China explained today why police prevented a leading Chinese dissident from attending a farewell banquet held by President Bush, saying it resented the invitation being made without consultation.
A Foreign Ministry spokesman said the Americans had invited scientist Fang Lizhi "without consulting the Chinese side" to attend a dinner held "especially in honor of Chinese leaders." "Therefore the Chinese side resented this," said the spokesman, quoted by the New China News Agency in Beijing's first public response to the diplomatic controversy.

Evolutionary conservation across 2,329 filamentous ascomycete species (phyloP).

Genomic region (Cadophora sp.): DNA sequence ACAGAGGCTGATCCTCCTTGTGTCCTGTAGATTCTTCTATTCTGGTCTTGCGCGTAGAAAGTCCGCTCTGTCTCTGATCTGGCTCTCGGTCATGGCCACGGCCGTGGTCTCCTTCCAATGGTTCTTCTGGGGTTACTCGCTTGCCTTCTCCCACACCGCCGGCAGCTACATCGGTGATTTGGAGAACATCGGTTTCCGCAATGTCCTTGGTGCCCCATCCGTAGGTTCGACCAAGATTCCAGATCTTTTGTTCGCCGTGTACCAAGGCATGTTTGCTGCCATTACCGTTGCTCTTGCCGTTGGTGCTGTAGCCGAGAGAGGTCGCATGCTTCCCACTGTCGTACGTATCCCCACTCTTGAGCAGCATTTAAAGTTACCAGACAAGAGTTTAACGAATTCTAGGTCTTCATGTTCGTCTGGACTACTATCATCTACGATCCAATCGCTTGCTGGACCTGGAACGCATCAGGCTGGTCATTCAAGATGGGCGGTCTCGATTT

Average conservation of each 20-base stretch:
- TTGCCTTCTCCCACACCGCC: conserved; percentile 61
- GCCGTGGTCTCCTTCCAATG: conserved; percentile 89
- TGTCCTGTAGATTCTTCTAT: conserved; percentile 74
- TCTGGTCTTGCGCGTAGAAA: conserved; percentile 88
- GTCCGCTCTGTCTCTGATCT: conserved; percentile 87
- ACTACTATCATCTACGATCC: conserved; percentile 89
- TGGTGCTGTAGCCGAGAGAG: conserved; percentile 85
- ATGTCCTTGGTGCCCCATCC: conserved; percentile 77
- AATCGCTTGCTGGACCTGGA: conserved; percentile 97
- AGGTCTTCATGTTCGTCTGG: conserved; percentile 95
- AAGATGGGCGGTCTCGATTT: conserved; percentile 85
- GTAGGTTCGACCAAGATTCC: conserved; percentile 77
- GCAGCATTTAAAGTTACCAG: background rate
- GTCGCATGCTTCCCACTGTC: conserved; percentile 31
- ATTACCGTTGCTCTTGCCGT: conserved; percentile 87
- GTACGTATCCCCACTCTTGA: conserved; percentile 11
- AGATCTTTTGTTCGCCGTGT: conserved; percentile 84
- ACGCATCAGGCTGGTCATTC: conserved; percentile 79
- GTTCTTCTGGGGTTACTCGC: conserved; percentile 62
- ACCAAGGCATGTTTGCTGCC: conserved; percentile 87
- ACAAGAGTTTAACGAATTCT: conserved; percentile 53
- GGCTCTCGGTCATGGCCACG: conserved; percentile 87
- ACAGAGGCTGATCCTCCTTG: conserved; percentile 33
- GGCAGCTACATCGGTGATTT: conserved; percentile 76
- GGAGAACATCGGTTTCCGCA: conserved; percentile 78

Fang, an astrophysicist expelled from the Communist Party in 1987 for his outspoken criticism, was stopped and harassed by police on his way to the dinner on Sunday.
U.S. officials said Bush "expressed his regret" over the police action to Vice Premier Wu Xueqian at Beijing airport just before leaving early today at the end of his two-day visit.
Fang, who is barred from traveling abroad, said overseas support is vital to human rights activists. He criticized the West for having a "double standard"--criticizing human rights violations in the Soviet Union but not in China.
"Bush did not appear to raise the subject of human rights with Chinese leaders," the 52-year-old scientist said at home.